Deterioration of relations between the great powers, aggravation of international tensions, the intensification of the arms race, colonialism, interference in internal affairs, apartheid, racism, racial discrimination and all forms of foreign aggression, occupation, domination, hegemony, expansionism and exploitation are having a further negative impact on the grave structural problems that afflict the economies of the developing countries.

Economic cooperation among developing countries offers the opportunity to take full advantage of existing and potential complementarities in their economies. The program of cooperation identifies these possibilities in the fields of trade, technology, food and agriculture, energy, raw materials, finance, industrialization and technical cooperation. All developing countries should be in a position to benefit equitably from a practical evidence of solidarity. In this regard, special attention should be paid to countries in greater need, particularly the Least Developed Countries, so that they can effectively participate and benefit from programmes of economic cooperation among developing countries in all fields of such cooperation. The success of the forthcoming United Nations Conference on the Least Developed Countries is, therefore, of particular importance to the Group of 77.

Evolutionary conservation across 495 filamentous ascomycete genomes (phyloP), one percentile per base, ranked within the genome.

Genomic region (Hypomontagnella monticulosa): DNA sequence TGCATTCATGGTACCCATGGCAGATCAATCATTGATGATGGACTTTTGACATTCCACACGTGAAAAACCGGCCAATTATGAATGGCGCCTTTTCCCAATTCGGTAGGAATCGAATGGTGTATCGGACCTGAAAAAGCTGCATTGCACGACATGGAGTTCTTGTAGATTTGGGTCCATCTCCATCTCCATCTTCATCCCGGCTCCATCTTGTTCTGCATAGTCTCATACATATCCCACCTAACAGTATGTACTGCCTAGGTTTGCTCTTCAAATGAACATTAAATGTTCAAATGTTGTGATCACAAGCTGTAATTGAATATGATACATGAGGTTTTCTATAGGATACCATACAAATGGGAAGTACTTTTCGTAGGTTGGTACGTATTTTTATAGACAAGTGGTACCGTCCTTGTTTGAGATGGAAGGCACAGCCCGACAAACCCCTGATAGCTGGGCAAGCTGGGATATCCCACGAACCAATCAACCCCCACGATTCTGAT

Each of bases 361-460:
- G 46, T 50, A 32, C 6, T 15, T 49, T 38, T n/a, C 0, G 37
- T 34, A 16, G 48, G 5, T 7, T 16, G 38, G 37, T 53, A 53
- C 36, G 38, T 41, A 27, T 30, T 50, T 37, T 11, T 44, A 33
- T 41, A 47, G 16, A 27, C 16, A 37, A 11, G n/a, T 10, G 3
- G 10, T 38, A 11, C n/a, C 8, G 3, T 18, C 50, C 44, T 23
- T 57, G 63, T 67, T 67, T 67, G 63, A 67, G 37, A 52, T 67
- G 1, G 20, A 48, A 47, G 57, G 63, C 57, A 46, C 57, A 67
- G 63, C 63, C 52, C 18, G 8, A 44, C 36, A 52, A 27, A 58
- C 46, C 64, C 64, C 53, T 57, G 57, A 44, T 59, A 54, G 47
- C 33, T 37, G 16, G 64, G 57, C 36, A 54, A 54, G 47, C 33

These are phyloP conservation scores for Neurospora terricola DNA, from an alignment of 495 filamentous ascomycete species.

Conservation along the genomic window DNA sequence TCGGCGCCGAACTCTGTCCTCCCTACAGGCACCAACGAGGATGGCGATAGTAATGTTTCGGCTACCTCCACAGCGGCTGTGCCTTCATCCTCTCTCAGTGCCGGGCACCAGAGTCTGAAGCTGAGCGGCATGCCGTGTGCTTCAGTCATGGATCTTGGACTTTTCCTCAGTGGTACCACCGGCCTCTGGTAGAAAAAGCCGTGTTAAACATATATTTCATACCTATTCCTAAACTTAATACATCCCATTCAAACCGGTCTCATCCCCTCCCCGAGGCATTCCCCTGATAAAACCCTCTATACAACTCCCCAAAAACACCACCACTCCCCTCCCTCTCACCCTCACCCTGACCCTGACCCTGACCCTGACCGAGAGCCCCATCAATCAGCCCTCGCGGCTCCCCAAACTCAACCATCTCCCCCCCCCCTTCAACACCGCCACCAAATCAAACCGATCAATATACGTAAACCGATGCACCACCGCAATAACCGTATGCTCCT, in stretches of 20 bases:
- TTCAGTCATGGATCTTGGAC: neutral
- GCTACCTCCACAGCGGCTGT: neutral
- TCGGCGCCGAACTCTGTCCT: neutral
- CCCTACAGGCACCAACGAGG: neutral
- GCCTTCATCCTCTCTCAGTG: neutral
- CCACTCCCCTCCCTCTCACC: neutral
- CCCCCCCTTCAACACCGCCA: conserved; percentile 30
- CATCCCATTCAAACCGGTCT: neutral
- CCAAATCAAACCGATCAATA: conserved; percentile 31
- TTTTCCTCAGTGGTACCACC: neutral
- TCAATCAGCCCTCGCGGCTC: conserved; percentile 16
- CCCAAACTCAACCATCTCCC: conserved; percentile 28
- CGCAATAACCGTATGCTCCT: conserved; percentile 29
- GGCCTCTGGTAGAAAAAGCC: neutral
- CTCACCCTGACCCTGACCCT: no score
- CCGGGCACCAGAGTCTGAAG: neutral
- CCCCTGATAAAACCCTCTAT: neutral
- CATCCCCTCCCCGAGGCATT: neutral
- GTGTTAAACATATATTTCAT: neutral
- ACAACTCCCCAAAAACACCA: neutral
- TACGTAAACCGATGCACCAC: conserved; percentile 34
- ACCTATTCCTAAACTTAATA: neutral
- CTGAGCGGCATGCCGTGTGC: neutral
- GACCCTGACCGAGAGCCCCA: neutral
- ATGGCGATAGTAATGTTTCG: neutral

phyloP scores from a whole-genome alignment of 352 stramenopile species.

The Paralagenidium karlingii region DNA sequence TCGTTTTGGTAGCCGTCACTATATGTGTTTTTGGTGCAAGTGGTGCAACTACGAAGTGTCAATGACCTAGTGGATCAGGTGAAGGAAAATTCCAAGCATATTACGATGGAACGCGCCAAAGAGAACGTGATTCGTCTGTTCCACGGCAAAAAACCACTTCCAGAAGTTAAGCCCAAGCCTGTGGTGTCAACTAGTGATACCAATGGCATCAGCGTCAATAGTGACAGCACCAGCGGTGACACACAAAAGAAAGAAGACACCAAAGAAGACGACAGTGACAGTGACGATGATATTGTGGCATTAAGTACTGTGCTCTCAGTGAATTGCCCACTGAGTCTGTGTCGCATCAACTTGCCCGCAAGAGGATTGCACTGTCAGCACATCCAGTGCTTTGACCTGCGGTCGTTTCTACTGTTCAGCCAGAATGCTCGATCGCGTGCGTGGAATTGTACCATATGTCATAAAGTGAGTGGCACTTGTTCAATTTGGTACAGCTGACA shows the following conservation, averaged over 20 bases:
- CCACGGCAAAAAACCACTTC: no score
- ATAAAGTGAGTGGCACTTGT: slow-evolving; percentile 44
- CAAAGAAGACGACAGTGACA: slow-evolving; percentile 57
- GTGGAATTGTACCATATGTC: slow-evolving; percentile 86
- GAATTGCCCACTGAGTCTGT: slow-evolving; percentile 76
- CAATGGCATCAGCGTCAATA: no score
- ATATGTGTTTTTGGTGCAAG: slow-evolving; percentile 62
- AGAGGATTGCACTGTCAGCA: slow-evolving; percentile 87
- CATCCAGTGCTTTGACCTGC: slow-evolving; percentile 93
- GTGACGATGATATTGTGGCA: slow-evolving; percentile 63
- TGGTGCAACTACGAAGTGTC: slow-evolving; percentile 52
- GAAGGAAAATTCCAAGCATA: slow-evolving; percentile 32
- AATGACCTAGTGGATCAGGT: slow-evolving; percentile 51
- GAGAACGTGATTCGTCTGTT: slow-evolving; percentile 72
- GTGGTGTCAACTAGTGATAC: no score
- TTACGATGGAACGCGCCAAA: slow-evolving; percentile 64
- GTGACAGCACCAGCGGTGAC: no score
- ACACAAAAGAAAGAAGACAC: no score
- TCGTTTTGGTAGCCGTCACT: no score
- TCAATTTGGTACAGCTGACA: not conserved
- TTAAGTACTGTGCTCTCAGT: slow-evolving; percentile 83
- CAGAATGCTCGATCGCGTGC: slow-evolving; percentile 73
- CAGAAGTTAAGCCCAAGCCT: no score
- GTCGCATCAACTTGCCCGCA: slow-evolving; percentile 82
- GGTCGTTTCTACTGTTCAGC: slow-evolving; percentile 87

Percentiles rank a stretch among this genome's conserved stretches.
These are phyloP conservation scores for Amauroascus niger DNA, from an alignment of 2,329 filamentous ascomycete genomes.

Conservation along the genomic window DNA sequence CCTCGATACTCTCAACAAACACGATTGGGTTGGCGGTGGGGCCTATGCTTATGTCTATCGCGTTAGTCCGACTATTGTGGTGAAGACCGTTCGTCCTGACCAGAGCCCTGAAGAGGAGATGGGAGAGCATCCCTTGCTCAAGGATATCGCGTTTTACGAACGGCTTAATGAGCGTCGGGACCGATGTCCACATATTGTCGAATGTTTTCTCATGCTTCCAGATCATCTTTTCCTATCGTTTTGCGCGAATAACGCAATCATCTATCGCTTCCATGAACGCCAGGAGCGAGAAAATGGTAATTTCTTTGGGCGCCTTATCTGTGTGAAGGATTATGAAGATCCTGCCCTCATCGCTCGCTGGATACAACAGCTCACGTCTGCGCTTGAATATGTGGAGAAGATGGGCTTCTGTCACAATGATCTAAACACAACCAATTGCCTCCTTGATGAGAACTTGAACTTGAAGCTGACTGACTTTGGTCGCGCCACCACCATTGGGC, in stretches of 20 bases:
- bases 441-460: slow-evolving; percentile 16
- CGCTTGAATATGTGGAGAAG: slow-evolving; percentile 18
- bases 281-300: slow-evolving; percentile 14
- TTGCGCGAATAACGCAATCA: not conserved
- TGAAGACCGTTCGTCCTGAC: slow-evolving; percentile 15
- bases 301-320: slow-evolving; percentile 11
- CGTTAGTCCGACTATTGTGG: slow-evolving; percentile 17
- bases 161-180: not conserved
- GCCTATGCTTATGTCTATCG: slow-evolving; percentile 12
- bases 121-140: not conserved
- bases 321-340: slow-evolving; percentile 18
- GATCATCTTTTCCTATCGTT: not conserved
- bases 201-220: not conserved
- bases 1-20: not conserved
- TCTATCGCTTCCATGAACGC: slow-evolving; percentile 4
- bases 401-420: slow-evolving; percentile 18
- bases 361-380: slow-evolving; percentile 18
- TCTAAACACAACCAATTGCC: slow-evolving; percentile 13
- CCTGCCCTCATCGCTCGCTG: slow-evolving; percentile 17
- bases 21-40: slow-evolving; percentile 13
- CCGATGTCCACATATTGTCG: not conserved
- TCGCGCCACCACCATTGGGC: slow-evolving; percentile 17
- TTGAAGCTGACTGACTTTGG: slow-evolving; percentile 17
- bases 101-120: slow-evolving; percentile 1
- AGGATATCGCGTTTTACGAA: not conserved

Cooperative efforts among developing countries are by no means new. Several programme have already been agreed upon and implemented to varying degrees, as evidenced in the actions taken in the various subregional, regional and interregional groupings.

Resolute action is now required to ensue the implementation of the Programme of Economic Cooperation among Developing Countries adopted at this meeting in a concrete, coherent, integrate4d and time-bound manner, a programme that will have mutually beneficial results for all developing countries members of the Group of 77.

In order to ensure the effective implementation of the Programme of Action agreed upon, the Conference has decided to set up appropriate mechanisms of coordination, monitoring, follow-up and evaluation as reflected in detail in this document.

These efforts appear ambitious as is the enterprise to which the Group of 77 is now giving a new and sustained impulse. This Conference is a manifestation of the developing countries’ recognition of the potential of cooperation among themselves. Many indeed are the potentially important fields that naturally lend themselves to fruitful action at the subregional, regional and interregional levels. The implementation and follow-up of the Programme agreed upon by the Conference will give developing countries a better knowledge of where the possibilities of practical and balanced results lie, in order to achieve the balanced development of their countries and to improve the economic and social conditions of their peoples.